Foots and Falled

2 years, 9 months, 29 days old

It’s been a good while since I’ve written a blog, and there’s a very good reason for it: Arwen’s language is getting much, much clearer and her sentences and conversations are much, much longer. When I started this blog just over a year ago, she’d just hit 50 words and was only just starting to string two together at once, so it was easy to point out little things that she’d said that were funny. Now that she has full conversations, it’s harder to pick out the little things as it’s often the whole conversation that makes us laugh. Though you still get the odd little gems, which I try to note down on twitter and Facebook, and some that I’ve saved for here.

She’s a big fan of counting at the minute, and is interested in learning what the symbols for numbers are. She’s getting to the point where she can count up to twenty with just a couple of mistakes when she gets to the higher numbers, so I have no idea why, when she was counting a couple of weeks ago, she counted “One, two, three, four, b for Barney.” I mean, at least she’s recognising letters as well, but still. She’s also a big fan of days of the week, mainly because she has a set of pairs of knickers with days of the week on them. Though they don’t contain Saturday or Sunday knickers. Are you not supposed to put underwear on your kids on the weekend? Is this a rule I didn’t know? Anyhow, she was counting the days of the week off on her fingers recently, and they’re apparently “Wednesday, Tuesday, Friday, Picnic day.” This bizarreness of that was bettered the following day when we were driving past the library and she told me “We go to the library on a Monday.” I told her that that’s right, we do. Then I asked which other day we go, expecting an answer of Friday. And not an answer of “Erm, Liverpool day.”

Language paragraph alert! I was fascinated today to realise that Arwen’s just hit the stage where she’s starting to make virtuous errors. By that I mean that she used to use words like “feet” and “fell”, but today I’ve heard her both refer to her “foots” and say that she “falled”. Now this might sound like she’d regressing and making mistakes out of nowhere, but it’s a vital part of the language learning process. She used to get irregular plurals and past tenses right because she was copying what she’d heard the people around her say. However, now she’s properly learning the rules of how to make plurals (add an s on to the end of a word) and past tenses (add an ed on the end of a word) so she’s applying them everywhere. Linguists refer to these as virtuous errors because although she’s getting things wrong that she previously got right, she’s doing it because she’s learning language rules and applying them wherever she sees fit. It’s a brilliant process that too often people only notice because they think kids are making mistakes, but what they’re actually showing you is how bloody clever they are.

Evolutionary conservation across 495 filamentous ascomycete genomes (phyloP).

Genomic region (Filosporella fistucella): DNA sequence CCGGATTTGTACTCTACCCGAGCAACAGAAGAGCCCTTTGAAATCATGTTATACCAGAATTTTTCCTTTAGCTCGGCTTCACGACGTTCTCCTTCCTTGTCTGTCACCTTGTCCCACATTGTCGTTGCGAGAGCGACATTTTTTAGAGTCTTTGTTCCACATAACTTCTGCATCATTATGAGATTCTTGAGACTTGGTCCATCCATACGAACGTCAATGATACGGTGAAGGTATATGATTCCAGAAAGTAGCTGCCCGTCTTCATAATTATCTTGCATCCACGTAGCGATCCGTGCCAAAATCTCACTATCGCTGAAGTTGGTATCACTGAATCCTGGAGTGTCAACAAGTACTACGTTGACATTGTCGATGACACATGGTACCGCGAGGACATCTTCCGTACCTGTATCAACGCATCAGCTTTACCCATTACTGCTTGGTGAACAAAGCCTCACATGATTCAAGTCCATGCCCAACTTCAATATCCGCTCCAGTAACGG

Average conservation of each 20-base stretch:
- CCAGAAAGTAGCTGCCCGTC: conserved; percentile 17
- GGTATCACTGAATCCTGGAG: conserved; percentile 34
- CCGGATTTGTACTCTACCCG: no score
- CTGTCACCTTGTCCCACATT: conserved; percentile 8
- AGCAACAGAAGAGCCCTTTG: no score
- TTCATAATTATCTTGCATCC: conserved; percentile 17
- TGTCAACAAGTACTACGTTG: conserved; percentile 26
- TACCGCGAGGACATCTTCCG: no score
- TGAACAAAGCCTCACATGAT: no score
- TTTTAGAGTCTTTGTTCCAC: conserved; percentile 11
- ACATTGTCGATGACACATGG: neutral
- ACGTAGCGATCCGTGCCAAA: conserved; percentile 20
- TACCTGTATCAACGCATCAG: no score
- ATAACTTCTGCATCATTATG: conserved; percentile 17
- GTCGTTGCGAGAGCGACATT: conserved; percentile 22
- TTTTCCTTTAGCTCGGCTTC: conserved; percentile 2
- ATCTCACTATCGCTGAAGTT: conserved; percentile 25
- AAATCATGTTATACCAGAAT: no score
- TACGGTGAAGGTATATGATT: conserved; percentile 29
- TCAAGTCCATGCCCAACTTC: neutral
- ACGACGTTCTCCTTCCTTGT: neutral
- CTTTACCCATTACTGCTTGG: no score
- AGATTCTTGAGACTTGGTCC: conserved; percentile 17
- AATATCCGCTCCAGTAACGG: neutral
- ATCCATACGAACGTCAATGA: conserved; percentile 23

And though she’s obviously being incredibly clever with her language, she most definitely hasn’t learnt the concept of metaphors yet. She came over and kissed me the other day, and I told her that I love it when she kisses me out of the blue. To which I got the entirely sensible response “Where the blue?” Try explaining that to a two year old. Because I tried, and I couldn’t. My other failing recently has been to teach her things I shouldn’t have. Playing against Arwen and Daddy on the Wii recently, Daddy deliberately ran into me and knocked me down (again!) on the umbrella game. I quite rightly told him to sod off. Arwen then looked indignant and said “We not gonna sod off!” Which was fair enough. I also told the cat to bugger off recently when she was getting in the way, as cats so often do. Arwen’s response was to say “You bugger off.” Then “You bugger rock.” Closely followed by “You bugger beanbag.” followed by hysterical laughter. I don’t get that kid sometimes. She also hit her head on the wall when climbing into bed the other week, so I told her the wall was being mean and that we should tell it off. As I said “Naughty wall!”, Arwen responded with “Yeah, bog off!” I’d say I don’t know where she got that from, but going on the evidence, it was probably me.

And now for some other one-liners that didn’t fit in the other paragraphs. I don’t know what the cat did to upset her the other morning, but it must have been serious as she came stomping into the kitchen where I was washing up and announced “I not going to give the cat a bednight kiss!” Fair nuff. She may have been unhappy with the cat, but she’s getting on well with inanimate objects as she threw a beach ball down the stairs recently and shouted after it “I love you big ball!” There was also a melancholy tone in the air a couple of weeks ago when I was strapping her into her car seat after a trip to Asda. A young lad went past the car and Arwen suddenly and rather bizarrely turned into a narrator, saying “The boy walk sadly past the car.” It was like a sombre, and rubbish, audiobook had suddenly started playing. But to end on a high, Arwen felt a little bit sick before she went to bed tonight, but then explained to me how it had all worked out fine: “I had some water and that feeled me much, much better.” So that’s good, then.